Transformer T2 is a boost transformer. It has its primary connected across resistor R and its secondary connected in a series aiding configuration with the primary of timing transformer T1. The current through R varies linearly as a function of the current demand of the load. By way of transformers T2 and T1, this current provides a base drive for transistors Q1 and Q2 which is a function of the load demand.
Provision also is made allowing a phase lock signal to be applied to amplifier U1 to lock the oscillator to a given frequency or to lock a number of the oscillators together in a given phase relationship to obtain increased power at the output of a common transformer to which the power bus leads 23A and 23B of each oscillator may be connected.
Referring now to FIG. 2, the DC power supply for the circuit of FIG. 1 comprises a 3 pin plug 41 where 115 volts AC is applied. The plug 41 has an AC high input 41A, a ground input 41B and an AC low input 41C. The circuit comprises a fuse F1; a filter comprising inductors L4 and L5 and capacitors C1, C2, C3 and C4; a thermistor THI; a bridge BRI and a full wave doubler comprising capacitors C7 and C8. The filter reduces drastically the radio frequency current caused by the high frequency switching from getting back into the power lines. Three hundred volts DC is obtained across capacitors C7 and C8 from terminal 43A to ground. Terminal 43A is connected to each of terminals 21A of FIGS. 3A and 3B.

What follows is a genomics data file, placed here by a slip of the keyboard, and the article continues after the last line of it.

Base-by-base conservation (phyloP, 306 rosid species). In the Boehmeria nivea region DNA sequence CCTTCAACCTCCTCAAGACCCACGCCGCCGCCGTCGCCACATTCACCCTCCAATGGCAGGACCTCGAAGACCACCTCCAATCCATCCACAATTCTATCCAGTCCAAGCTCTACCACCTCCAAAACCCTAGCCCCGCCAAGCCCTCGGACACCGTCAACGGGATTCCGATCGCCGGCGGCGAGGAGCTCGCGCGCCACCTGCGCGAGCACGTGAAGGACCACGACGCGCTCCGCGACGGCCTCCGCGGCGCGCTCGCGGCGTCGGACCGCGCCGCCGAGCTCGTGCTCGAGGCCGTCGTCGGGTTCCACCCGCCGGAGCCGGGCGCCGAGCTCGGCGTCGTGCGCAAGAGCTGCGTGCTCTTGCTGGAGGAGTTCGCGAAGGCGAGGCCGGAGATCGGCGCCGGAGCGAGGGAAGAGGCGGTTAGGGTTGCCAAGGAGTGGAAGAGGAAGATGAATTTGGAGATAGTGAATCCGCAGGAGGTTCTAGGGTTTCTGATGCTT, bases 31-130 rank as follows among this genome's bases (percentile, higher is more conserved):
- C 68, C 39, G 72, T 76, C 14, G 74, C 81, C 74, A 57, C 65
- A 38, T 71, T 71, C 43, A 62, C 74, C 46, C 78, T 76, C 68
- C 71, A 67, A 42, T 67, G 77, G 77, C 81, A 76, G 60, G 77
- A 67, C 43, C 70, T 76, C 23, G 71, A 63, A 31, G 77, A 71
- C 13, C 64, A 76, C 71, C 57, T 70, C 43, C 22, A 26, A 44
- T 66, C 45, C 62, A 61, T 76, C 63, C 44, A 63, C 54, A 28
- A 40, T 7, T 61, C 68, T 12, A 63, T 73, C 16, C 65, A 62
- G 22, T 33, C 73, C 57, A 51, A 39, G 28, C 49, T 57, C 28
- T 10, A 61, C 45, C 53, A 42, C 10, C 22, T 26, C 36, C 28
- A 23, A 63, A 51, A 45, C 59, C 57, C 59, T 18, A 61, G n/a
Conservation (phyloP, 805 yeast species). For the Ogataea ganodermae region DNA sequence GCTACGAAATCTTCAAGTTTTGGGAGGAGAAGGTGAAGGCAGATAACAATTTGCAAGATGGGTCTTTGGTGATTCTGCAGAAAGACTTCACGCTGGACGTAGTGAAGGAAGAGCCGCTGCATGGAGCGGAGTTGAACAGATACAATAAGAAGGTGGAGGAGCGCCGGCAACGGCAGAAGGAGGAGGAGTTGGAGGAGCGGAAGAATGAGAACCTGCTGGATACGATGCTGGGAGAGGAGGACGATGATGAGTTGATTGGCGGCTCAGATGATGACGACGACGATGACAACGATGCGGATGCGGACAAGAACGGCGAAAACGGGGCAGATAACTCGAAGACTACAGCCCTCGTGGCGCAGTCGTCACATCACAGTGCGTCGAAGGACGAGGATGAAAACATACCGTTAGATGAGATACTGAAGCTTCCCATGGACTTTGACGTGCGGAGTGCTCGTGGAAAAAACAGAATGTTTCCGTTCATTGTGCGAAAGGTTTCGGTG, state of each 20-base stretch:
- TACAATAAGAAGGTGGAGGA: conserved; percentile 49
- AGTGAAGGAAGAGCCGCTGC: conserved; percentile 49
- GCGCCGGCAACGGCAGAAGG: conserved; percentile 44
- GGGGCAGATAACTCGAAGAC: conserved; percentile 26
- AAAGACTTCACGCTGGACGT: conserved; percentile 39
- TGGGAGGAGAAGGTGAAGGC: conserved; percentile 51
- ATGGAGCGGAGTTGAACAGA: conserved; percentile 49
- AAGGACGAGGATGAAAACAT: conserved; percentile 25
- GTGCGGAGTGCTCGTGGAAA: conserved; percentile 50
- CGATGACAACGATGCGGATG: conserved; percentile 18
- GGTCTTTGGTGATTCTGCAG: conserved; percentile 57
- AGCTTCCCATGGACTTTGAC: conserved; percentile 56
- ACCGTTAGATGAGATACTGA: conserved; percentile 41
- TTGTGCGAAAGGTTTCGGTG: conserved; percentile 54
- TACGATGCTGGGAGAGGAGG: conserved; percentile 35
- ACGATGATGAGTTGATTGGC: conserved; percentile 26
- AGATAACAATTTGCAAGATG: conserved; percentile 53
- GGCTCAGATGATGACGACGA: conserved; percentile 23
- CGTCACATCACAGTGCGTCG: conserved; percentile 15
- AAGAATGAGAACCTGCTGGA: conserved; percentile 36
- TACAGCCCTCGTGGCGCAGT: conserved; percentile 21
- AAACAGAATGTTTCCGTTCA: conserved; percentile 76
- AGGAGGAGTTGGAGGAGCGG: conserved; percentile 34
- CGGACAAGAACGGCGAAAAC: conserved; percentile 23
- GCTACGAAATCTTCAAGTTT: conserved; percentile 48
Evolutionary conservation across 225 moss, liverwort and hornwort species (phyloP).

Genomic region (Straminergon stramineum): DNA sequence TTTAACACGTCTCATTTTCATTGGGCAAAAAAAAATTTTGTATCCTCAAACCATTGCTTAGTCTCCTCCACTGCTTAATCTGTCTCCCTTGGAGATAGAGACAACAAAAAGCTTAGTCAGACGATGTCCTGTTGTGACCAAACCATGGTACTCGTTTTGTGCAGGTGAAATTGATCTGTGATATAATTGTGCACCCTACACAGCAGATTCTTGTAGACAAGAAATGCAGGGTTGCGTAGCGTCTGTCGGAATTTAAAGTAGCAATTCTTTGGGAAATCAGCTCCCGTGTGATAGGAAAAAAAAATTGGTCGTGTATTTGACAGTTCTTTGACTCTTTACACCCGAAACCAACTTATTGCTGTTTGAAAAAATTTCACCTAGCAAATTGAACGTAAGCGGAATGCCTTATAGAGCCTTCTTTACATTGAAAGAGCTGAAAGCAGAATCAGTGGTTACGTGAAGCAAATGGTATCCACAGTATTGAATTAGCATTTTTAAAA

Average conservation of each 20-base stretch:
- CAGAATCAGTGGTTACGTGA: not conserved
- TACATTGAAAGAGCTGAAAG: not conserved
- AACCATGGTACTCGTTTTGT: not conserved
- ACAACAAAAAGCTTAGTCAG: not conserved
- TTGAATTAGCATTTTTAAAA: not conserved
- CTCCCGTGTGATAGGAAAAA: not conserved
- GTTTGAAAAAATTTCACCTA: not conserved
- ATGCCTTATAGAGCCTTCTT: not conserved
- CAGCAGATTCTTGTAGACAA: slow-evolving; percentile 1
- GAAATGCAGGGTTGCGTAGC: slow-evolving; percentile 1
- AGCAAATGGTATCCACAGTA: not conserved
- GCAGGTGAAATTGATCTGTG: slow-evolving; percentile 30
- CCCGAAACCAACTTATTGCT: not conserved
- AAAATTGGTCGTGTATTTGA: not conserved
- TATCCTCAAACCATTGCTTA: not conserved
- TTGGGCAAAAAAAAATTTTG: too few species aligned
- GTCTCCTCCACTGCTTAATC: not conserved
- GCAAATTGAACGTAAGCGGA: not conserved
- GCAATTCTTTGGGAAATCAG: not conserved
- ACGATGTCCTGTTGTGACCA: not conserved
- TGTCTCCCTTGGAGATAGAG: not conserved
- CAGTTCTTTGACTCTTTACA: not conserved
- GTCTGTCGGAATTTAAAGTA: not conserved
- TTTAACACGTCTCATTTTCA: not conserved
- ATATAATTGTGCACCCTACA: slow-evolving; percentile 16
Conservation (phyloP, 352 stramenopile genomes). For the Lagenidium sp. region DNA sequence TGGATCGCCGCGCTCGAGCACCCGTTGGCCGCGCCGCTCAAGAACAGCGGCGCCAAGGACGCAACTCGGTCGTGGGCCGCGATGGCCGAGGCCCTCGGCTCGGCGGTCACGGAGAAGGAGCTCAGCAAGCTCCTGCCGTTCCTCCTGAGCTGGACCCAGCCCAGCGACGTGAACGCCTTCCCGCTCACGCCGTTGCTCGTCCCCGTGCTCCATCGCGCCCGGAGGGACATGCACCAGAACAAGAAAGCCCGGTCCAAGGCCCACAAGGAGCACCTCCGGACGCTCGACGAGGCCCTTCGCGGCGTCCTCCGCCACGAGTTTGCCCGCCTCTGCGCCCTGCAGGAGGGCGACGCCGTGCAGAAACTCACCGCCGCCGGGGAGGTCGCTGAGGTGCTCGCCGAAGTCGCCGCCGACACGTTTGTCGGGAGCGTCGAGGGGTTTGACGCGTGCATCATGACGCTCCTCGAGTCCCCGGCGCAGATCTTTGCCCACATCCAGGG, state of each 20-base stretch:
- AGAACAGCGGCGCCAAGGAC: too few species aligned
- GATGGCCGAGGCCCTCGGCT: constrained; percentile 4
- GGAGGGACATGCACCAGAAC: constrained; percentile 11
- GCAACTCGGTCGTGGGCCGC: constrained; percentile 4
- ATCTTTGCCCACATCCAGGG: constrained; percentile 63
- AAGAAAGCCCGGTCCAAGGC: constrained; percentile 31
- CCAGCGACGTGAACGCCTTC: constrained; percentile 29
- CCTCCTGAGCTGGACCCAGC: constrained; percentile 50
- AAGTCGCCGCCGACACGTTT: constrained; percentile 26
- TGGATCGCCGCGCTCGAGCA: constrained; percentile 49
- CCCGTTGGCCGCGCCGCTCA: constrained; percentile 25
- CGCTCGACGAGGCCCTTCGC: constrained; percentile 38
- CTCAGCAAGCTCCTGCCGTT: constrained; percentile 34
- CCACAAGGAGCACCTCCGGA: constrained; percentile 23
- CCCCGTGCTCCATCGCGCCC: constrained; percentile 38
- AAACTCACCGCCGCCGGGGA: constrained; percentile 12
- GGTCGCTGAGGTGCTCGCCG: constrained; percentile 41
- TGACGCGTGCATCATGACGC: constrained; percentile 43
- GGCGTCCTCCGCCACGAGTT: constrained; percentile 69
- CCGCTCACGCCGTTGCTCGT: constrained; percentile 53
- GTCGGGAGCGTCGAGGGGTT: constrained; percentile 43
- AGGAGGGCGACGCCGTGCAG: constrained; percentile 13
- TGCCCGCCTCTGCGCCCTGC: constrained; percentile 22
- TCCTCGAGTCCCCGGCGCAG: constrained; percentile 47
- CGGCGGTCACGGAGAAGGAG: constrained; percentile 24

Referring now to FIGS. 3A, 3B, 3C and 3B, the electrical connections between the components of these FIGS. are as follows. Lead 101A of FIG. 3A is connected to lead 101B of FIG. 3B. Leads 102A and 103A of FIG. 1 are connected to leads 102B and 103B of FIG. 3C respectively. Leads 104A, 105A, 106A, and 107A of FIG. 3B are connected to leads 104B, 105B, 106B and 107B respectively of FIG. 3C. Leads 108A and 109A of FIG. 3B are connected to leads 108B and 109B respectively of FIG. 3C. Lead 110A of FIG. 3B is connected to lead 110B of FIG. 30. Leads 111A, 112A and 113A of FIG. 3B are connected to leads 111B, 112B and 113B respectively of FIG. 3C. Lead 114A of FIG. 3D is connected to lead 114B of FIG. 3C.
Timing transformer T1 comprises a primary winding T1(A1-A2) and three secondary windings T1(B1-B2), T1(C1-C2), and T1(E1-E2). The start circuit 25 comprises control rectifier CR1 which with capacitor C9, and resistors R3, R6 and R7 form an oscillator which operates at about 300 hz. Resistor R4 is part of the output of the oscillator. One side of secondary winding T(E1-E2) is connected to R4 and the other side is connected to the anode of CR1. Diodes CR1, CR2 and CR3 connected across the gate of the cathode function limit the negative voltage on CR1 to prevent it from going into a destruction mode.